Although the first-ever president was from an independent party, there has never been another one elected in the 230 years since. Despite these narrowing odds, according to the Federal Election Commission, 1,218 people filed to run as of 13th October. Thus, this begs the question of why do so many compete when the US is such a partisan country when it comes to the two dominating political parties – Democrat and Republican.
The Pew Research Center took a detailed report and found that a staggering 38% of Americans identify with independent politics, which may lead one to question how this huge proportion is not represented in the media or voting tallies. This is because only 7% have no leaning whatsoever, which means the other 31% tend to vote for whichever of the two major parties they sway towards, even if they don’t necessarily support all their views. Furthermore, it must be argued that it is time for a political change when it comes to the leading parties, and perhaps this is the message that over 1,000 candidates are trying to push forward.
However, The New Republic believes that regarding the circumstances of the political world as we know it, there are only ever going to be the two main parties for the foreseeable future. ‘Today, third parties can’t mount their own presidential bids after they learn whom the two major parties have nominated—there simply isn’t enough time between the end of the primary season and the general election to gain meaningful ballot access in enough states to win an Electoral College victory. Evan McMullin, the former CIA operative who ran for President in 2016 as an anti-Trump alternative to Hillary Clinton, was only able to get on the ballot in 11 states because he entered the race so late. It would’ve been easier in the 1800s: McMullin wouldn’t have had to collect millions of petition signatures and hire expensive lawyers to get on the ballot.’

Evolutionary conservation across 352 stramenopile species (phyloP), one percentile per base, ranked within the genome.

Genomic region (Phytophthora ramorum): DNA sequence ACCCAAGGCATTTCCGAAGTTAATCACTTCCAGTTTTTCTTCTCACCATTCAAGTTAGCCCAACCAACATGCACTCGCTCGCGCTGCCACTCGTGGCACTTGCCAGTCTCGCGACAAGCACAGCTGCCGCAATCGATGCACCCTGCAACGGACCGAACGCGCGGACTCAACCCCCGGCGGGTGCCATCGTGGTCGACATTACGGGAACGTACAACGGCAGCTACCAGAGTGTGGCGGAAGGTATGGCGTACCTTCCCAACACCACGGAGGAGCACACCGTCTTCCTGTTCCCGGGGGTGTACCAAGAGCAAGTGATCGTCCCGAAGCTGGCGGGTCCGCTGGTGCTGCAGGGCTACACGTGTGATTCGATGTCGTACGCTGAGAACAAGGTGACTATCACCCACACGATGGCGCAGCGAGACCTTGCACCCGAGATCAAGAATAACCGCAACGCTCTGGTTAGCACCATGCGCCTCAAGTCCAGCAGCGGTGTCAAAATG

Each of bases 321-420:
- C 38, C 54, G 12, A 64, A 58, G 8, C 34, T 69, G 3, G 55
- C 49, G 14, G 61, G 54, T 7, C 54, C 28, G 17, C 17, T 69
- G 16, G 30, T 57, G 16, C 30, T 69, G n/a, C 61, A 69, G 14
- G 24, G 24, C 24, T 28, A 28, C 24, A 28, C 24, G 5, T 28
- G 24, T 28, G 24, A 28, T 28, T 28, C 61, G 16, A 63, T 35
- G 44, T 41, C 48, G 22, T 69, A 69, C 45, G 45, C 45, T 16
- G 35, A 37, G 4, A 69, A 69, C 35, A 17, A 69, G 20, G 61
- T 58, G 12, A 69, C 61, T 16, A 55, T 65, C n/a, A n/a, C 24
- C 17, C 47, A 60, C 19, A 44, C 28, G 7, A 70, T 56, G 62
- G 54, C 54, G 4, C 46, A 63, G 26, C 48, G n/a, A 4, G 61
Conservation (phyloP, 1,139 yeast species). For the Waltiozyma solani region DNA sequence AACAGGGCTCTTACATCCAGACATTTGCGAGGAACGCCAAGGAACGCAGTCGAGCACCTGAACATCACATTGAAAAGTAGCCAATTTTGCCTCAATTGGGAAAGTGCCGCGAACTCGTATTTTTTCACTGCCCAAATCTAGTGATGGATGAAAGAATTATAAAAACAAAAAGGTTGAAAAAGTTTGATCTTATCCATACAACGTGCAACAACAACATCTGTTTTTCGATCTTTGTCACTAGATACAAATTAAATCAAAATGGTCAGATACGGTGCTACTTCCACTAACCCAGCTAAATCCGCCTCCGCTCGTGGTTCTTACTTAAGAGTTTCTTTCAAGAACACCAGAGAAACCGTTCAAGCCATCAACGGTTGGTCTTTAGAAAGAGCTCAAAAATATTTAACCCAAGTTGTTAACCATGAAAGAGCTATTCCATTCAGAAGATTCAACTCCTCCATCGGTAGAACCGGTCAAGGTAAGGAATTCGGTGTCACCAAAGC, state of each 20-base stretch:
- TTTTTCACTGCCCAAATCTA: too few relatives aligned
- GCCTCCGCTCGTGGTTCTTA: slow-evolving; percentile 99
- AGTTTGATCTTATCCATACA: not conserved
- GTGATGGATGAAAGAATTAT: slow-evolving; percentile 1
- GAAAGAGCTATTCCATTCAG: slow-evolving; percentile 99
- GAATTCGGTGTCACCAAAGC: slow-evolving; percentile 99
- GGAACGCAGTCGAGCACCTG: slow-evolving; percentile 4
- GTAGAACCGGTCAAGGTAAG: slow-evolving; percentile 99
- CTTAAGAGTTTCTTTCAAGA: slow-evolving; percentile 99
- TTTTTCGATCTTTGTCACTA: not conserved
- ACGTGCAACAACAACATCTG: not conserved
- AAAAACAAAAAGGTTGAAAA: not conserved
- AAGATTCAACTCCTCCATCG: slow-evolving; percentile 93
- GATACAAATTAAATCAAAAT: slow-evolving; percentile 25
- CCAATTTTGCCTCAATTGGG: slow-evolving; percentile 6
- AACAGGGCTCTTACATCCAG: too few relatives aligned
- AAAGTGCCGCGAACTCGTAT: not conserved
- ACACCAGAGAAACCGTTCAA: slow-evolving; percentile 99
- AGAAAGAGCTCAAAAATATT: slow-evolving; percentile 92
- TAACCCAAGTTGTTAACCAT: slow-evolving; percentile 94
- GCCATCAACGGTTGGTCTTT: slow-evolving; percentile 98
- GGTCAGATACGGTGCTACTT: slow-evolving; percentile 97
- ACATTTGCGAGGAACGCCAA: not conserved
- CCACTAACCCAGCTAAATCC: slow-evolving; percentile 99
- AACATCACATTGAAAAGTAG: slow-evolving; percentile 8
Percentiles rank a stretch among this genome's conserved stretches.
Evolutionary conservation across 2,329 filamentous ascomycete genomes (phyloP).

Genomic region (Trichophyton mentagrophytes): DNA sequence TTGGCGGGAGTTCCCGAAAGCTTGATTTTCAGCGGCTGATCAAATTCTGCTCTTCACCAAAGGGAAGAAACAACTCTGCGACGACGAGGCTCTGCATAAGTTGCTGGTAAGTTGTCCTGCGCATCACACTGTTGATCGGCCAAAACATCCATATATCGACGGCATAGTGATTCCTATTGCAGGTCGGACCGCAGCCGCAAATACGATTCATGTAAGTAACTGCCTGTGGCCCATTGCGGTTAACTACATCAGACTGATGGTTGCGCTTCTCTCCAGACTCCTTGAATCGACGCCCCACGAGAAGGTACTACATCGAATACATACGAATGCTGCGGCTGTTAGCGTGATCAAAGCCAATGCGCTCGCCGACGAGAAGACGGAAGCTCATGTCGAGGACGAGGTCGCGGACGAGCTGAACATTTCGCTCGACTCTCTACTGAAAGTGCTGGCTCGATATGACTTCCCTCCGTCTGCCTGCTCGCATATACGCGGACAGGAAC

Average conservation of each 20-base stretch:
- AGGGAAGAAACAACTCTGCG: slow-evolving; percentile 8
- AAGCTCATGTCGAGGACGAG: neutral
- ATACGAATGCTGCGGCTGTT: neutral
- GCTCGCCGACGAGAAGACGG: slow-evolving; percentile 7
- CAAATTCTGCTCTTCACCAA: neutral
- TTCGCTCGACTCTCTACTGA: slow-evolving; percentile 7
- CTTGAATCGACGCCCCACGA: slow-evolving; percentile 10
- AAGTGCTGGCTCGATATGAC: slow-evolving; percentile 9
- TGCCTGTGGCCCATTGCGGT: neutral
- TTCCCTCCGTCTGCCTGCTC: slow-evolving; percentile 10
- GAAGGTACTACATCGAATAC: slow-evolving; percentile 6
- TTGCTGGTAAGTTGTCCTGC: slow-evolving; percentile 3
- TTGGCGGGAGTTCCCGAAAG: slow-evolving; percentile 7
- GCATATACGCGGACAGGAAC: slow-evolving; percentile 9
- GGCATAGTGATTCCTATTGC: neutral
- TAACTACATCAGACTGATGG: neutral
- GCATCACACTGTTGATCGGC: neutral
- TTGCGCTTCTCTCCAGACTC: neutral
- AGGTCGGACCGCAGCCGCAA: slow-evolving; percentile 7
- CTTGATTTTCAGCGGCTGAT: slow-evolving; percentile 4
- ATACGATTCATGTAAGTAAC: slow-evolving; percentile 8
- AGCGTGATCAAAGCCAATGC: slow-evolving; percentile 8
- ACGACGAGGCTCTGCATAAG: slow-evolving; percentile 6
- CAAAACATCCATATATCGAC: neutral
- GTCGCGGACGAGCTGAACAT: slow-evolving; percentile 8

Overall, it would take a lot to overthrow the two political spheres that dominate the country, however, it may be the only way to have a generational change in how we see the country governed.